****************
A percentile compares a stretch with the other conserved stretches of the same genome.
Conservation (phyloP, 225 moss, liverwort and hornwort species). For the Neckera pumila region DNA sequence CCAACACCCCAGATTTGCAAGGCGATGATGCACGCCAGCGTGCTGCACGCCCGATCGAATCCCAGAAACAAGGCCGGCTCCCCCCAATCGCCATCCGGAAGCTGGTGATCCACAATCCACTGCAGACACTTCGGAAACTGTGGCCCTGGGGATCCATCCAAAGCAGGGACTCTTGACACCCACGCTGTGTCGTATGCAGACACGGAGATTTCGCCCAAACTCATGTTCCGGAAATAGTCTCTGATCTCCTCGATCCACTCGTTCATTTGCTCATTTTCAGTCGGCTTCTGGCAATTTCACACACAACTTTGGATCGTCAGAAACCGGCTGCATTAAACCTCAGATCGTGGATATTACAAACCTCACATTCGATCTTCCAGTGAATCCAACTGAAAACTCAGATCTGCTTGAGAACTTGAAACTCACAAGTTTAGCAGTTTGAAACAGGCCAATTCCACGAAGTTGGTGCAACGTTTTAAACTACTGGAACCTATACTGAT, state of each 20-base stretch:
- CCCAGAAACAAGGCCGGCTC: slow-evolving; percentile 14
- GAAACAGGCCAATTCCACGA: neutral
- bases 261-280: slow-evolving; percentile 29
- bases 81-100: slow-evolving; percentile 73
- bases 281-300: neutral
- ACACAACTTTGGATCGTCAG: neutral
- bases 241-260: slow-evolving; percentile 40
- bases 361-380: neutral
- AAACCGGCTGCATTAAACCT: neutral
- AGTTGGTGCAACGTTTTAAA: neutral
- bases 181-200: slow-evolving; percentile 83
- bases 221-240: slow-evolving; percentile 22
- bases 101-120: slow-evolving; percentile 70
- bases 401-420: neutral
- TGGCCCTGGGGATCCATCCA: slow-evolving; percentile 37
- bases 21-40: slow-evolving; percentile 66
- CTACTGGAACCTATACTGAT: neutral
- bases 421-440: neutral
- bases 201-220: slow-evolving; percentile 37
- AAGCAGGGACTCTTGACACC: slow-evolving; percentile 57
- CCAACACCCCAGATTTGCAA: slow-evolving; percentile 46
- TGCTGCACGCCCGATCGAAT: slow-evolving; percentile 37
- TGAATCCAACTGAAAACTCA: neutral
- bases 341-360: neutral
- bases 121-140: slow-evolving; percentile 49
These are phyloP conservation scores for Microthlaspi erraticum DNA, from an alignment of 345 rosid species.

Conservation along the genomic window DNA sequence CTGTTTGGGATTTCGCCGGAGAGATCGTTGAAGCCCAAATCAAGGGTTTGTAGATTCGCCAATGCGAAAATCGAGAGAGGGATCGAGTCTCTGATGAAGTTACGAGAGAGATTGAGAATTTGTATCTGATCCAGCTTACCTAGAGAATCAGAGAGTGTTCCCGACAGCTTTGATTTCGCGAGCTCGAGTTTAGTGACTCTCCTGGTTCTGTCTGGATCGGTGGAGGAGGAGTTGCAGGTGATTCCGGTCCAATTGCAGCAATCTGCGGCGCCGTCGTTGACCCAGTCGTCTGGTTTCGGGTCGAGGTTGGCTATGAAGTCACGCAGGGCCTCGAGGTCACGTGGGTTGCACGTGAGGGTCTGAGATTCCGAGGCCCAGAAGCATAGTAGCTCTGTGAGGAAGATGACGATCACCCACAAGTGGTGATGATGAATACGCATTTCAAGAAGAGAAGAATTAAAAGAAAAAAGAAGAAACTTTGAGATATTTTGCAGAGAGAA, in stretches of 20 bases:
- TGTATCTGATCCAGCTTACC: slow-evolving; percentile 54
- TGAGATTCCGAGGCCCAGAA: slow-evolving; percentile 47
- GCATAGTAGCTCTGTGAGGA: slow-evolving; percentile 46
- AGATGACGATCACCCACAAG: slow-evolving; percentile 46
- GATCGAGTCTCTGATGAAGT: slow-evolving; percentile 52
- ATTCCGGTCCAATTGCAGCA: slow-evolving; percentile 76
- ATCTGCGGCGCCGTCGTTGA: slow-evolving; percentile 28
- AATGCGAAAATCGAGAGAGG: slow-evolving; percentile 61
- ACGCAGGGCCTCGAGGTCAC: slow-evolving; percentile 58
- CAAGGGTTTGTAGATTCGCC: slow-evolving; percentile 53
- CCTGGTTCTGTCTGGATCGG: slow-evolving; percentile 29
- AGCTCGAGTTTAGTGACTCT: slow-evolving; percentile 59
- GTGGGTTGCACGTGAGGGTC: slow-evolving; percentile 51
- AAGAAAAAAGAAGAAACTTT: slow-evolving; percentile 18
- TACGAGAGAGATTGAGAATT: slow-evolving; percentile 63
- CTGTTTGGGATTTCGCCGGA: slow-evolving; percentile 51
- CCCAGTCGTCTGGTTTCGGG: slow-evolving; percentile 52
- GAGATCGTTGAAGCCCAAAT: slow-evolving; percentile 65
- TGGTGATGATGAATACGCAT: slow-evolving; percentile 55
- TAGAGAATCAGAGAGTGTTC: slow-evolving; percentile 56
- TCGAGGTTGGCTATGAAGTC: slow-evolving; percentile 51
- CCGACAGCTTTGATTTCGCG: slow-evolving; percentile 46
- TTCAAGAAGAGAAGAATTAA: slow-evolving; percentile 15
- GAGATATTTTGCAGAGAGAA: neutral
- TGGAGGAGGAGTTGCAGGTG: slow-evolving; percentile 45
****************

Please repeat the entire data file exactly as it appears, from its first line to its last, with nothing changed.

A percentile compares a stretch with the other conserved stretches of the same genome.
Conservation (phyloP, 225 moss, liverwort and hornwort species). For the Neckera pumila region DNA sequence CCAACACCCCAGATTTGCAAGGCGATGATGCACGCCAGCGTGCTGCACGCCCGATCGAATCCCAGAAACAAGGCCGGCTCCCCCCAATCGCCATCCGGAAGCTGGTGATCCACAATCCACTGCAGACACTTCGGAAACTGTGGCCCTGGGGATCCATCCAAAGCAGGGACTCTTGACACCCACGCTGTGTCGTATGCAGACACGGAGATTTCGCCCAAACTCATGTTCCGGAAATAGTCTCTGATCTCCTCGATCCACTCGTTCATTTGCTCATTTTCAGTCGGCTTCTGGCAATTTCACACACAACTTTGGATCGTCAGAAACCGGCTGCATTAAACCTCAGATCGTGGATATTACAAACCTCACATTCGATCTTCCAGTGAATCCAACTGAAAACTCAGATCTGCTTGAGAACTTGAAACTCACAAGTTTAGCAGTTTGAAACAGGCCAATTCCACGAAGTTGGTGCAACGTTTTAAACTACTGGAACCTATACTGAT, state of each 20-base stretch:
- CCCAGAAACAAGGCCGGCTC: slow-evolving; percentile 14
- GAAACAGGCCAATTCCACGA: neutral
- bases 261-280: slow-evolving; percentile 29
- bases 81-100: slow-evolving; percentile 73
- bases 281-300: neutral
- ACACAACTTTGGATCGTCAG: neutral
- bases 241-260: slow-evolving; percentile 40
- bases 361-380: neutral
- AAACCGGCTGCATTAAACCT: neutral
- AGTTGGTGCAACGTTTTAAA: neutral
- bases 181-200: slow-evolving; percentile 83
- bases 221-240: slow-evolving; percentile 22
- bases 101-120: slow-evolving; percentile 70
- bases 401-420: neutral
- TGGCCCTGGGGATCCATCCA: slow-evolving; percentile 37
- bases 21-40: slow-evolving; percentile 66
- CTACTGGAACCTATACTGAT: neutral
- bases 421-440: neutral
- bases 201-220: slow-evolving; percentile 37
- AAGCAGGGACTCTTGACACC: slow-evolving; percentile 57
- CCAACACCCCAGATTTGCAA: slow-evolving; percentile 46
- TGCTGCACGCCCGATCGAAT: slow-evolving; percentile 37
- TGAATCCAACTGAAAACTCA: neutral
- bases 341-360: neutral
- bases 121-140: slow-evolving; percentile 49
These are phyloP conservation scores for Microthlaspi erraticum DNA, from an alignment of 345 rosid species.

Conservation along the genomic window DNA sequence CTGTTTGGGATTTCGCCGGAGAGATCGTTGAAGCCCAAATCAAGGGTTTGTAGATTCGCCAATGCGAAAATCGAGAGAGGGATCGAGTCTCTGATGAAGTTACGAGAGAGATTGAGAATTTGTATCTGATCCAGCTTACCTAGAGAATCAGAGAGTGTTCCCGACAGCTTTGATTTCGCGAGCTCGAGTTTAGTGACTCTCCTGGTTCTGTCTGGATCGGTGGAGGAGGAGTTGCAGGTGATTCCGGTCCAATTGCAGCAATCTGCGGCGCCGTCGTTGACCCAGTCGTCTGGTTTCGGGTCGAGGTTGGCTATGAAGTCACGCAGGGCCTCGAGGTCACGTGGGTTGCACGTGAGGGTCTGAGATTCCGAGGCCCAGAAGCATAGTAGCTCTGTGAGGAAGATGACGATCACCCACAAGTGGTGATGATGAATACGCATTTCAAGAAGAGAAGAATTAAAAGAAAAAAGAAGAAACTTTGAGATATTTTGCAGAGAGAA, in stretches of 20 bases:
- TGTATCTGATCCAGCTTACC: slow-evolving; percentile 54
- TGAGATTCCGAGGCCCAGAA: slow-evolving; percentile 47
- GCATAGTAGCTCTGTGAGGA: slow-evolving; percentile 46
- AGATGACGATCACCCACAAG: slow-evolving; percentile 46
- GATCGAGTCTCTGATGAAGT: slow-evolving; percentile 52
- ATTCCGGTCCAATTGCAGCA: slow-evolving; percentile 76
- ATCTGCGGCGCCGTCGTTGA: slow-evolving; percentile 28
- AATGCGAAAATCGAGAGAGG: slow-evolving; percentile 61
- ACGCAGGGCCTCGAGGTCAC: slow-evolving; percentile 58
- CAAGGGTTTGTAGATTCGCC: slow-evolving; percentile 53
- CCTGGTTCTGTCTGGATCGG: slow-evolving; percentile 29
- AGCTCGAGTTTAGTGACTCT: slow-evolving; percentile 59
- GTGGGTTGCACGTGAGGGTC: slow-evolving; percentile 51
- AAGAAAAAAGAAGAAACTTT: slow-evolving; percentile 18
- TACGAGAGAGATTGAGAATT: slow-evolving; percentile 63
- CTGTTTGGGATTTCGCCGGA: slow-evolving; percentile 51
- CCCAGTCGTCTGGTTTCGGG: slow-evolving; percentile 52
- GAGATCGTTGAAGCCCAAAT: slow-evolving; percentile 65
- TGGTGATGATGAATACGCAT: slow-evolving; percentile 55
- TAGAGAATCAGAGAGTGTTC: slow-evolving; percentile 56
- TCGAGGTTGGCTATGAAGTC: slow-evolving; percentile 51
- CCGACAGCTTTGATTTCGCG: slow-evolving; percentile 46
- TTCAAGAAGAGAAGAATTAA: slow-evolving; percentile 15
- GAGATATTTTGCAGAGAGAA: neutral
- TGGAGGAGGAGTTGCAGGTG: slow-evolving; percentile 45